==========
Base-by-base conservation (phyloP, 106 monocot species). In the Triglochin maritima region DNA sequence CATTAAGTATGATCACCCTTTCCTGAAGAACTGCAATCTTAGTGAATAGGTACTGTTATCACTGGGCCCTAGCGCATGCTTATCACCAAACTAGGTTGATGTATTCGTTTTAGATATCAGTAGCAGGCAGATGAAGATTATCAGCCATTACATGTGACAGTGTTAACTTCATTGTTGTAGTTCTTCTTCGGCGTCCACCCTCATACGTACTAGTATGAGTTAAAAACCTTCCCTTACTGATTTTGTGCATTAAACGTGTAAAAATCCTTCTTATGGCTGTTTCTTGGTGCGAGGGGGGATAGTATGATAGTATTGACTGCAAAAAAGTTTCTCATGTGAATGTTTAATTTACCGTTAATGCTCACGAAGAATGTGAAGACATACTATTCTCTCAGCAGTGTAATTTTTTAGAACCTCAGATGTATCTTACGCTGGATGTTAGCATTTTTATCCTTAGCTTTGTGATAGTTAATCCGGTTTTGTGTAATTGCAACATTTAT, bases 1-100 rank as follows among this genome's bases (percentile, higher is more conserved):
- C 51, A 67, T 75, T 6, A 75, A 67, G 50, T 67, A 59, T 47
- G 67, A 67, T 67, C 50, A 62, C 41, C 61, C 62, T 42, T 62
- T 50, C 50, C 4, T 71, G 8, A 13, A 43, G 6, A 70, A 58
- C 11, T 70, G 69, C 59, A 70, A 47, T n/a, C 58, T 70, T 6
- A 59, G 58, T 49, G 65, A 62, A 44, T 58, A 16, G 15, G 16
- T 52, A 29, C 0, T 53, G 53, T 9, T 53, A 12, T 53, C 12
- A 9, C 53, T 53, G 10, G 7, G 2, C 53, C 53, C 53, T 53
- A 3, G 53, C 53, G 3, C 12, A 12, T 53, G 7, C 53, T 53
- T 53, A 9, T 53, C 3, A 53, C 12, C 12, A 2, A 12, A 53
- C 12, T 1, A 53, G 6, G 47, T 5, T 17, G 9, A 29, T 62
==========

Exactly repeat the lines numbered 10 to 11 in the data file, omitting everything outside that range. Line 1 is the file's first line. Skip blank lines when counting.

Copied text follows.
- T 53, A 9, T 53, C 3, A 53, C 12, C 12, A 2, A 12, A 53
- C 12, T 1, A 53, G 6, G 47, T 5, T 17, G 9, A 29, T 62